Cycling along this part of the Rhine, in the Réserve Naturelle de la Petite Camargue Alsacienne, was a strange experience. It has been controlled by man and flows neatly in a straight line between artificial banks lined with reeds and trees for miles. I have a habit of watching my front wheel or the ground immediately in front of me. Each time I looked up it seemed as though I was in exactly the same place. The landscape was completely unchanged for mile upon mile and you could see the river disappearing into the far distance. There were also a number of runners on the same route. I would think it only less soul destroying than a treadmill. Although it is in a nature reserve, there was no wildlife to be seen at all.
Leaving the Rhine I headed for Mulhouse. My route into the city took me past a large number of poor apartment blocks housing. There were so many Arabs hanging around the entrances and poor shops in the area that for a moment I forgot that I was in France. Finally finding the old centre of the city my impressions improved – at its heart Mulhouse is still very attractive, but the outskirts are hideous.
My blood sugar levels must have been low by the time I had lunch because I discovered that I was feeling rather bad tempered. That might sound funny, but I had no idea that I was feeling irritable until I started walking about town trying to find somewhere to eat. The town was busy and the pedestrians were milling around quite illogically, causing me to keep swerving or stop completely. I was pushing my bike at the time, riding would have been impossible. Each time someone got in the way I found myself muttering obscenities or questioning their intelligence. I ate an emergency pizza slice and had an apricot tart, after which the world seemed quite fine again.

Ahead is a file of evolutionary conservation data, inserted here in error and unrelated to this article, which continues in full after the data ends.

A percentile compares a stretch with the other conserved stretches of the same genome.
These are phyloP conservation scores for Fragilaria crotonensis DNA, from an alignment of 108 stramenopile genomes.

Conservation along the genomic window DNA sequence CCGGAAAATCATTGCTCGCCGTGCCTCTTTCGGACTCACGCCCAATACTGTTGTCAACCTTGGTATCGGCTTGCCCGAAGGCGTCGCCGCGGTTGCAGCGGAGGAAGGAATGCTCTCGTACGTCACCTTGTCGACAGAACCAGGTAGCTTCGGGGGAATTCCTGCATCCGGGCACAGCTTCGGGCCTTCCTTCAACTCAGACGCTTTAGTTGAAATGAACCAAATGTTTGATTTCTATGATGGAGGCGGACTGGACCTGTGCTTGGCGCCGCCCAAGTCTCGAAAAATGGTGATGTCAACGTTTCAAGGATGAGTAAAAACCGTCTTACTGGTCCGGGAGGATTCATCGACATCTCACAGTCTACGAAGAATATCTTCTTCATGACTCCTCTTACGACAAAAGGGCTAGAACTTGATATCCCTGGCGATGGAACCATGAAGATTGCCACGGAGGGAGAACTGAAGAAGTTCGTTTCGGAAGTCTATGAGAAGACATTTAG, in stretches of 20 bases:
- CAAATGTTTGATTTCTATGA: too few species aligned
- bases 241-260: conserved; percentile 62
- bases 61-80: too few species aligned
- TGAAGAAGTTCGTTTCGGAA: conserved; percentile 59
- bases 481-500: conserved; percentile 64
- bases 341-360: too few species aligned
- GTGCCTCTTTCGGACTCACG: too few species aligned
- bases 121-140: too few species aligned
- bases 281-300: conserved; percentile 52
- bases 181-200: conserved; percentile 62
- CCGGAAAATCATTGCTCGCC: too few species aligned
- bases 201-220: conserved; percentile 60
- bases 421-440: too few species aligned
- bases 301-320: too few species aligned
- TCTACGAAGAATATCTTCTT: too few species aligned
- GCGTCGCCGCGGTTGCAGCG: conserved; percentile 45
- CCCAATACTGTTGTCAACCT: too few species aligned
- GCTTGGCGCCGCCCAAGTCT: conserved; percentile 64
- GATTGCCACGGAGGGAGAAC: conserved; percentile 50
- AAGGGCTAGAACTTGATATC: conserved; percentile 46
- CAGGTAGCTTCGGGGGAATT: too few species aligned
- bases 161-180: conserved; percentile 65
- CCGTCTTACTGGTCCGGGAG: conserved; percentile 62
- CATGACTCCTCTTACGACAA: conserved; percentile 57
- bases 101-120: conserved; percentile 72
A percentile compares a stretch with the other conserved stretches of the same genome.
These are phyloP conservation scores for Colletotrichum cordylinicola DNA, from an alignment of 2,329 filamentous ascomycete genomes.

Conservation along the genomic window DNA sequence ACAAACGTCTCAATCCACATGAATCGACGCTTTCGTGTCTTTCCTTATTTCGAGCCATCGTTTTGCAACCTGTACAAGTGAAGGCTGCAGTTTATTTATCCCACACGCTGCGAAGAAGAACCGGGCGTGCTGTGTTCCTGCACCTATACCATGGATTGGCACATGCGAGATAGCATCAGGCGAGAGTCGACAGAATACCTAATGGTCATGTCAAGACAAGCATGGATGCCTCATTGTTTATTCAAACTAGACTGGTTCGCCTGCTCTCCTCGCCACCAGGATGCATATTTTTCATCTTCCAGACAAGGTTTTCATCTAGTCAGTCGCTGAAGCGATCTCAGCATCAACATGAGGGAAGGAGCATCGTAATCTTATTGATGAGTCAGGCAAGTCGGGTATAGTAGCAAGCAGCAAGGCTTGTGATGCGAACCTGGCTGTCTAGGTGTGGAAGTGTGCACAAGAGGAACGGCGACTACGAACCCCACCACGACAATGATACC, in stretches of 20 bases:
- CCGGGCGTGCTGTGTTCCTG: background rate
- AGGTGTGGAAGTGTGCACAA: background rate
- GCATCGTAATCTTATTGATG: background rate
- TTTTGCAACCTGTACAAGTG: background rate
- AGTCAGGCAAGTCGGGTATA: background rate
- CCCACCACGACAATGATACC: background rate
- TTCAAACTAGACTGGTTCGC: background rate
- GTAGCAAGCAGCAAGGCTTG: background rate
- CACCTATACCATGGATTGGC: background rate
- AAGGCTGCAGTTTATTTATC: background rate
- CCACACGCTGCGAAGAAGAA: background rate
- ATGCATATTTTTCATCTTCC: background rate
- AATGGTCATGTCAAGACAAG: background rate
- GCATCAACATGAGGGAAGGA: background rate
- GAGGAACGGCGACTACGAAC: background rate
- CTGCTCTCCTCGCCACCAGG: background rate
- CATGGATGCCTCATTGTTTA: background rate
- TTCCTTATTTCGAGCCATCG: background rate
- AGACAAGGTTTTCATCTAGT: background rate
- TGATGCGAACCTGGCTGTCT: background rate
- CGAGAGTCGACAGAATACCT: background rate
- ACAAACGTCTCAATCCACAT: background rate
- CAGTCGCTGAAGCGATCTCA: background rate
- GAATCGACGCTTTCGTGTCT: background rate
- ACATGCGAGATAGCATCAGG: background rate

Finding enough water and food as a cyclist in France is surprisingly difficult. Whilst every Swiss village has a shop, cafe and a water fountain, French villages and even small towns frequently have none of these. If you are lucky you might find an advertising hoarding for a supermarket – an E Leclerc or Super U, and although I have seen many of these signs, I have yet to find one of the shops. If a village does have a water fountain or horse trough, there is always a sign saying that the water isn’t drinkable. I passed through village after village where all the houses were shuttered up and there wasn’t a person in sight.
Some time later I arrived in Colmar. It is a very special place and I was kicking myself for not staying there but having booked a hotel in Kaysersberg. I walked around for a while, pushing my bike and enjoying the atmosphere of the place.
From Colmar to Kayserberg I was on the Alsace wine route, cycling through vineyards with there perfectly straight parallel rows of neatly trimmed vines. As it was getting late I programmed my GPS to take me on the fastest route, which turned out to be a main road passing through beautiful scenery, but with far too much traffic.
Arriving in Kaysersbrerg I forgave myself for not booking a hotel in Colmar. It is a delightful fourteenth century village with timbered houses and narrow streets. I walked around for a while before eventually giving in to tiredness and ordering a half bottle of Gewurtztraminer. That, followed by a dinner and beer, meant an early night. There was a festival that evening – I remember half hearing the band and singing – but by then I was almost dead to the world and just built it into my dreams.